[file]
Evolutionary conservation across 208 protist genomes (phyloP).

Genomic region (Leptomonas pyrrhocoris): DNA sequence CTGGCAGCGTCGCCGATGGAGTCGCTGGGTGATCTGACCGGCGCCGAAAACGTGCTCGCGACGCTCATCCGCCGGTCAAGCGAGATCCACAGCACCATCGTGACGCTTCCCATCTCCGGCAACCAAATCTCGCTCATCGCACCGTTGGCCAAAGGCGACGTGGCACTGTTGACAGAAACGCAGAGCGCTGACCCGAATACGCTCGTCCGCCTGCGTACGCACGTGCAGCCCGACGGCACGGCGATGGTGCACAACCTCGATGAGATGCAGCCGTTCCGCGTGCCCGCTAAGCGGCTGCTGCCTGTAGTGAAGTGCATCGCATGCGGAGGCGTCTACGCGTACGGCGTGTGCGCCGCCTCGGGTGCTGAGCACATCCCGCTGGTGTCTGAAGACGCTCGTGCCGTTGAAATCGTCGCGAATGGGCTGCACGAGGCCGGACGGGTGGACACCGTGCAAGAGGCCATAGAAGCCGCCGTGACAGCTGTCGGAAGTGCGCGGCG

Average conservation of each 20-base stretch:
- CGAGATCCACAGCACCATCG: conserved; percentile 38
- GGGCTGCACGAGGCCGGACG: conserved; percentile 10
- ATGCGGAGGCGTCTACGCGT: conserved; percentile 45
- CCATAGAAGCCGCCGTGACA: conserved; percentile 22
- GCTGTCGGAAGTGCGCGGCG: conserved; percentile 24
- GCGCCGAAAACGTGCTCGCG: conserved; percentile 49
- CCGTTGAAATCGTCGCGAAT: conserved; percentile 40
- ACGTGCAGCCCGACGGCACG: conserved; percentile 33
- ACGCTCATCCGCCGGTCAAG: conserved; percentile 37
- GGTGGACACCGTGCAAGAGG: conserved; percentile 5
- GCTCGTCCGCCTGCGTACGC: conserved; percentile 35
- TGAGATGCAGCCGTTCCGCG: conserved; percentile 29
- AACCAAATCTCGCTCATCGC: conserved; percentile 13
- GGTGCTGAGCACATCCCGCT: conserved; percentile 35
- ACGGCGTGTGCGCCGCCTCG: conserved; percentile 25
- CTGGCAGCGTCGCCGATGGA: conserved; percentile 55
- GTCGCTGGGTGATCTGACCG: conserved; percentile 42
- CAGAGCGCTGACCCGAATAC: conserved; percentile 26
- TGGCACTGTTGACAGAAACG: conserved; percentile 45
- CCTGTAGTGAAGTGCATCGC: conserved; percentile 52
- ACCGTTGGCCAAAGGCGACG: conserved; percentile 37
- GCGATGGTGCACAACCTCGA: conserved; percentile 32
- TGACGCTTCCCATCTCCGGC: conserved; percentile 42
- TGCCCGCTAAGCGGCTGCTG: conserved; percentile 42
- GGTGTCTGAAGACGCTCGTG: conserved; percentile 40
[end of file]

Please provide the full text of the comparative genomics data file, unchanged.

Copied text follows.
Evolutionary conservation across 208 protist genomes (phyloP).

Genomic region (Leptomonas pyrrhocoris): DNA sequence CTGGCAGCGTCGCCGATGGAGTCGCTGGGTGATCTGACCGGCGCCGAAAACGTGCTCGCGACGCTCATCCGCCGGTCAAGCGAGATCCACAGCACCATCGTGACGCTTCCCATCTCCGGCAACCAAATCTCGCTCATCGCACCGTTGGCCAAAGGCGACGTGGCACTGTTGACAGAAACGCAGAGCGCTGACCCGAATACGCTCGTCCGCCTGCGTACGCACGTGCAGCCCGACGGCACGGCGATGGTGCACAACCTCGATGAGATGCAGCCGTTCCGCGTGCCCGCTAAGCGGCTGCTGCCTGTAGTGAAGTGCATCGCATGCGGAGGCGTCTACGCGTACGGCGTGTGCGCCGCCTCGGGTGCTGAGCACATCCCGCTGGTGTCTGAAGACGCTCGTGCCGTTGAAATCGTCGCGAATGGGCTGCACGAGGCCGGACGGGTGGACACCGTGCAAGAGGCCATAGAAGCCGCCGTGACAGCTGTCGGAAGTGCGCGGCG

Average conservation of each 20-base stretch:
- CGAGATCCACAGCACCATCG: conserved; percentile 38
- GGGCTGCACGAGGCCGGACG: conserved; percentile 10
- ATGCGGAGGCGTCTACGCGT: conserved; percentile 45
- CCATAGAAGCCGCCGTGACA: conserved; percentile 22
- GCTGTCGGAAGTGCGCGGCG: conserved; percentile 24
- GCGCCGAAAACGTGCTCGCG: conserved; percentile 49
- CCGTTGAAATCGTCGCGAAT: conserved; percentile 40
- ACGTGCAGCCCGACGGCACG: conserved; percentile 33
- ACGCTCATCCGCCGGTCAAG: conserved; percentile 37
- GGTGGACACCGTGCAAGAGG: conserved; percentile 5
- GCTCGTCCGCCTGCGTACGC: conserved; percentile 35
- TGAGATGCAGCCGTTCCGCG: conserved; percentile 29
- AACCAAATCTCGCTCATCGC: conserved; percentile 13
- GGTGCTGAGCACATCCCGCT: conserved; percentile 35
- ACGGCGTGTGCGCCGCCTCG: conserved; percentile 25
- CTGGCAGCGTCGCCGATGGA: conserved; percentile 55
- GTCGCTGGGTGATCTGACCG: conserved; percentile 42
- CAGAGCGCTGACCCGAATAC: conserved; percentile 26
- TGGCACTGTTGACAGAAACG: conserved; percentile 45
- CCTGTAGTGAAGTGCATCGC: conserved; percentile 52
- ACCGTTGGCCAAAGGCGACG: conserved; percentile 37
- GCGATGGTGCACAACCTCGA: conserved; percentile 32
- TGACGCTTCCCATCTCCGGC: conserved; percentile 42
- TGCCCGCTAAGCGGCTGCTG: conserved; percentile 42
- GGTGTCTGAAGACGCTCGTG: conserved; percentile 40